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CASE REPORT
Year : 2015  |  Volume : 10  |  Issue : 1  |  Page : 51-54
 

Orbital roof intradiploic meningioma in a 16-year-old girl


Department of Neurosurgery, Neurosciences Centre, All India Institute of Medical Sciences, New Delhi, India

Date of Web Publication2-Apr-2015

Correspondence Address:
Satish Kumar Verma
Department of Neurosurgery, Neurosciences Centre, All India Institute of Medical Sciences, New Delhi - 110 029
India
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Source of Support: None, Conflict of Interest: None


DOI: 10.4103/1817-1745.154342

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   Abstract 

Primary intraosseous or ectopic meningioma of the skull is a rare tumor accounting for about 1% of meningioma. Intradiploic meningioma is an extremely rare type of extraneuraxial meningiomas. Intradiploic meningioma of the orbit is extremely rare, and <8 such cases are reported till date in western literature occurring in the pediatric age group. Here the authors present a case of 16-year-old female, who presented with progressive proptosis, with normal vision and was managed successfully surgically. Clinical features, pathophysiology, and surgical management of this rare entity are discussed in the context of pertinent literature.


Keywords: Extradural, intradiploic, meningioma, orbital


How to cite this article:
Verma SK, Satyarthee G, Borkar SA, Singh M, Sharma BS. Orbital roof intradiploic meningioma in a 16-year-old girl. J Pediatr Neurosci 2015;10:51-4

How to cite this URL:
Verma SK, Satyarthee G, Borkar SA, Singh M, Sharma BS. Orbital roof intradiploic meningioma in a 16-year-old girl. J Pediatr Neurosci [serial online] 2015 [cited 2019 Apr 26];10:51-4. Available from: http://www.pediatricneurosciences.com/text.asp?2015/10/1/51/154342



   Introduction Top


Primary intraosseous or ectopic meningioma of the skull is a rare tumor accounting for about 1% of meningiomas. Intradiploic meningioma is an extremely rare type of extraneuraxial meningioma. [1] It is postulated to arise from arachnoid cell rests captured at inappropriate sites during embryonic development or implantation of these cells by some mechanical insult like trauma or dural tear. [2] Their origin can also be attributed to cellular dedifferentiation within the diploic space or cranial nerve sheath cells during their course through dipoles. These arise in paranasal sinuses, neck, and orbit and very rarely in diploe of cranial bones. Pediatric orbital roof intradiploic meningioma is reported in the isolated case reports. [2],[3],[4],[5],[6] These tumors are observed mostly within the first two decades of life and histologically are usually of psammomatous variety. Here the authors present a case of a 16-year-old female who had progressive proptosis with intact vision and was managed successfully surgically.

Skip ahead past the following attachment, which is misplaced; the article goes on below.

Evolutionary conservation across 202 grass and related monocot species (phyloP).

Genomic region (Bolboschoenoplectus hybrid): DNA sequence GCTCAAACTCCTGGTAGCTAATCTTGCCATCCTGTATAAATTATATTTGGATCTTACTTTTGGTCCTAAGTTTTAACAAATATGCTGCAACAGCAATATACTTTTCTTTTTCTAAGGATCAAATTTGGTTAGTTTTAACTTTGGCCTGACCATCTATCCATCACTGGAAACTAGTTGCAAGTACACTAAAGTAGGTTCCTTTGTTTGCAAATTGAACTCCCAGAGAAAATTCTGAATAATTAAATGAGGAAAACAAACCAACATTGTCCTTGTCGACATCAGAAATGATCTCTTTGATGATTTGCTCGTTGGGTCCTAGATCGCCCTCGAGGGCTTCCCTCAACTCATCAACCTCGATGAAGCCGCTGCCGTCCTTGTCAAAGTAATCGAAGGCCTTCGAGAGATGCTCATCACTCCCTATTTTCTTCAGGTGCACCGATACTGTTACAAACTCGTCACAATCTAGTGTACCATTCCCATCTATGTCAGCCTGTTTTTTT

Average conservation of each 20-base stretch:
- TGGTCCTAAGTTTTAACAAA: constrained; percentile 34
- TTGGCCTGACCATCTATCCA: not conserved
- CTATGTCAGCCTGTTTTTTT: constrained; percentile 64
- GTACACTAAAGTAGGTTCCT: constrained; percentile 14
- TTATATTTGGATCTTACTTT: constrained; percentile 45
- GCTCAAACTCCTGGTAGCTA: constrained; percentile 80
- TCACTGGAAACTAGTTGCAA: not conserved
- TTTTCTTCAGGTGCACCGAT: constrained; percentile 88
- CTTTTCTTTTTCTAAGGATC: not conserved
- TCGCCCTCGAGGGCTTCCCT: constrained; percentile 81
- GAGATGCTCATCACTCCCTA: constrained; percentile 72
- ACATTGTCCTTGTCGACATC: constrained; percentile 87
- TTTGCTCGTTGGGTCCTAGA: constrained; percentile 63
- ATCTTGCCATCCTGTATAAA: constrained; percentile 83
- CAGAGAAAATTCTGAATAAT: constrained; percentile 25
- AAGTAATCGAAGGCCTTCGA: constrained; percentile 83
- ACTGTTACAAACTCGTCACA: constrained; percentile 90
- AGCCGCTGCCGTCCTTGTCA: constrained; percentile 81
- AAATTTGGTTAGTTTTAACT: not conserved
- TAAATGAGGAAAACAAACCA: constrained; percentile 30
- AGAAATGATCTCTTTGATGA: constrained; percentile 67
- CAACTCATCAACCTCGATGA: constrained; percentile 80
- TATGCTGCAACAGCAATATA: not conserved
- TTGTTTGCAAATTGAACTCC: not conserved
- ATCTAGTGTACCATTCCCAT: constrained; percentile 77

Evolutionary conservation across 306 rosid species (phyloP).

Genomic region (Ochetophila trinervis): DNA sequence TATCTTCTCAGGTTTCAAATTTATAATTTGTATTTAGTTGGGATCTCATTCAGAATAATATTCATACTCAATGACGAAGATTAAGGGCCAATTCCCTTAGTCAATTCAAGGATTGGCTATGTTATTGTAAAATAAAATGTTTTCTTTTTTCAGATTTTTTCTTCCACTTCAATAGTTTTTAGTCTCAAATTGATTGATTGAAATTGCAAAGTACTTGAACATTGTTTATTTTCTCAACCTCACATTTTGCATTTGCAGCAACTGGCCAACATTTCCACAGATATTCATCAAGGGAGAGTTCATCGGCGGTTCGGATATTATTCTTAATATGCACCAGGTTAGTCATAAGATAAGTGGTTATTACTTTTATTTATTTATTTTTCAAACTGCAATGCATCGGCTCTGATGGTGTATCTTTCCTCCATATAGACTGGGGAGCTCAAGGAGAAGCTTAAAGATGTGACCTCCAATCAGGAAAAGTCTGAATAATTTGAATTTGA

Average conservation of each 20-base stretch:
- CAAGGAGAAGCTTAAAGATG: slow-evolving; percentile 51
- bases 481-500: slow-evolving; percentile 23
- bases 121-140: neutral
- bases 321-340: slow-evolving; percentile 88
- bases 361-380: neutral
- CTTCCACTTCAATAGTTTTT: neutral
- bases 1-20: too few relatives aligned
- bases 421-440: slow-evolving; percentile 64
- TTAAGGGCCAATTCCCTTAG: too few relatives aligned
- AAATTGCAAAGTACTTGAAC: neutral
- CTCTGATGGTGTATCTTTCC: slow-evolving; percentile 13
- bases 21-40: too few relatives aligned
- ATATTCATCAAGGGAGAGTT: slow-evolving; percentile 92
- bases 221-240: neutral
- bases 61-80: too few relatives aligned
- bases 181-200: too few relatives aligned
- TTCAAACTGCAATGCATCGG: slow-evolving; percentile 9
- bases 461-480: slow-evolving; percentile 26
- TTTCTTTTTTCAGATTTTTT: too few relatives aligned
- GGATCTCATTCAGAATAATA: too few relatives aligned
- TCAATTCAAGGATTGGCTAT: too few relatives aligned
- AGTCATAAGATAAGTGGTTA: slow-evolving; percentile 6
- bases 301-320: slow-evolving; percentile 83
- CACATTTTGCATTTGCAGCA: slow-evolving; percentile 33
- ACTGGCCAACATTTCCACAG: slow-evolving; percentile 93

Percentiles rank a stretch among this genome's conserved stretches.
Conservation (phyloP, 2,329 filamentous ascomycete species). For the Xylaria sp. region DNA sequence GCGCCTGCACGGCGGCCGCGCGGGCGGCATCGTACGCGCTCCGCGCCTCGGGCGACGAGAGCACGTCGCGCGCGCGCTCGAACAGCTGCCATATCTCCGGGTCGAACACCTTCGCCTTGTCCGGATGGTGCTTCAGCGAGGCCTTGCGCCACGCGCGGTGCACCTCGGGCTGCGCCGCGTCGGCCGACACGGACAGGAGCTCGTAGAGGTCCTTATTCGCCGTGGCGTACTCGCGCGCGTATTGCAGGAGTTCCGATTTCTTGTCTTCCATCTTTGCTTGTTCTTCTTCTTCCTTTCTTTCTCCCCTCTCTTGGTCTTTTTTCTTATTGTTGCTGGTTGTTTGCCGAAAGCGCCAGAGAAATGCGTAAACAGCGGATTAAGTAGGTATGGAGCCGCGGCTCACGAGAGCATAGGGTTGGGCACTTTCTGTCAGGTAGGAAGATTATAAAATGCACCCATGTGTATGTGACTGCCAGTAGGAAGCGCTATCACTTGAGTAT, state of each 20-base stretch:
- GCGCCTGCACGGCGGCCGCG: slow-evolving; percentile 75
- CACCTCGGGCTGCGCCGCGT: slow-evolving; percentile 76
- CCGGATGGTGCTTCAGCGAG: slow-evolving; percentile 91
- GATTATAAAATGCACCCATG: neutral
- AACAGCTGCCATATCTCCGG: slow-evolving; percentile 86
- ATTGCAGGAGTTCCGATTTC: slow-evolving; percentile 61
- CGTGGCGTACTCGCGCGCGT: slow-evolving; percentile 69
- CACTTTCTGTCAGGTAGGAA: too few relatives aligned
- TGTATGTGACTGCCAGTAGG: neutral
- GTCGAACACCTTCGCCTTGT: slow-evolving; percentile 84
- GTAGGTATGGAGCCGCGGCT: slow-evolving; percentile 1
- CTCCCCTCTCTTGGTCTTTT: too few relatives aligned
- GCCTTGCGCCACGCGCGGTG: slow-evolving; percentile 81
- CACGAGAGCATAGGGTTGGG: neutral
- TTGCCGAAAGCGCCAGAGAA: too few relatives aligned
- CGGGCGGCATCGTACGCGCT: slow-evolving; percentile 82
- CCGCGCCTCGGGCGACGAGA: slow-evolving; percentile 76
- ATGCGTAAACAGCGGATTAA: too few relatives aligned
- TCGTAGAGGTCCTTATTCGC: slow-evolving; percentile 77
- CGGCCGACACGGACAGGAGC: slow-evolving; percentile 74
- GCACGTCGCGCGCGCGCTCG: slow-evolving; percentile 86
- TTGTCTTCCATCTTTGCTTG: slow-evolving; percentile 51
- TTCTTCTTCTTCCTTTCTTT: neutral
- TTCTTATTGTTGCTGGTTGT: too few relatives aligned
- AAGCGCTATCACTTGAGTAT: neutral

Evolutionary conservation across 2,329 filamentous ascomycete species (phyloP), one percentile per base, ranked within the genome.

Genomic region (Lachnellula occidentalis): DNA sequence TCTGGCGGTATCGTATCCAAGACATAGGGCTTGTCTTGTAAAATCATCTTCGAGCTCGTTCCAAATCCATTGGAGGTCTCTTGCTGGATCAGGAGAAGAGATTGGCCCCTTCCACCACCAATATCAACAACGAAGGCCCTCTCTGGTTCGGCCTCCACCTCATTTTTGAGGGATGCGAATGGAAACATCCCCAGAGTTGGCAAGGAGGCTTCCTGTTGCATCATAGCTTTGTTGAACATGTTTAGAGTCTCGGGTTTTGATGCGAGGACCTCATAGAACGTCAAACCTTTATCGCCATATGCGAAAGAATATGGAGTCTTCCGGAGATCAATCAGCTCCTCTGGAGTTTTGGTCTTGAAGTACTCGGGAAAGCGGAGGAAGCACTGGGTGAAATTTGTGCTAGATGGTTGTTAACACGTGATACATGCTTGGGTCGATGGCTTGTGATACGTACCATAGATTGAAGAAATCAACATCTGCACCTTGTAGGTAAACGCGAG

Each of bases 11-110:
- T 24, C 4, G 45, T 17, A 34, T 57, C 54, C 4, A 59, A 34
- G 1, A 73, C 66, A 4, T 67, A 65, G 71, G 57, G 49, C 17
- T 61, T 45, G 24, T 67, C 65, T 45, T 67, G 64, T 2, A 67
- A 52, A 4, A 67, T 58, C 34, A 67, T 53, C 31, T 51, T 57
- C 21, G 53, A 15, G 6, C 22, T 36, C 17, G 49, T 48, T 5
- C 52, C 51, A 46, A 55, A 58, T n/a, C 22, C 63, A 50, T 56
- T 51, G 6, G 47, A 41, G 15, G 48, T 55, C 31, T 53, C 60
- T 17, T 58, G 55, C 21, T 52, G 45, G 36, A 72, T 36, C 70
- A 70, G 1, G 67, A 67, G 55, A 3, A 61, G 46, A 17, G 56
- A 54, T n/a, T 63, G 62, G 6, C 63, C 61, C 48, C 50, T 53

Case Report Top


This patient presented to our Out-Door Department with complaints of progressive proptosis of the right eye for the last 2 years with associated occasional mild to moderate headache. There was neither associated history of diminution of vision on the affected side nor diplopia in any of the gaze. On examination, there was axial proptosis on right side without any restriction of the extraocular movements. Visual acuity as per Snellen's chart was 6/6 in bilateral eyes with normal visual fields and fundus examination. Rest of the neurological examination was normal. Hematological and biochemical parameters were normal.

Computerized axial tomography (CT) scan with thin cuts of the orbit suggested a hyperdense lesion of about 4 cm × 5 cm size at the orbital roof causing splaying of the outer and inner tables with extension into the superior and supero-lateral aspects of right orbit displacing the globe antero-medially and enlargement of the right orbit [Figure 1]. The lesion extended up to the olfactory groove medially and planum sphenoidale posteriorly. It also encroached upon the ethmoidal, sphenoid and frontal sinuses but without any bony destruction. There was slight hyperostosis of the anterior and lateral part of the orbital roof. The lesion enhanced homogenously intense after contrast administration [Figure 2].
Figure 1: Preoperative computed tomography (CT) brain axial bone cuts (a). Preoperative CT brain coronal bone cuts (b)

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Figure 2: Preoperative contrast computed tomography brain sagittal

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Magnetic resonance imaging (MRI) showed T1-weighted iso-hypointense and T2-weighted heterogeneous mass lesion in the right orbital roof with intense postgadolinium enhancement [Figure 3].
Figure 3: Magnetic resonance imaging (MRI) brain post gadolinium coronal (a). MRI brain post gadolinium sagittal (b)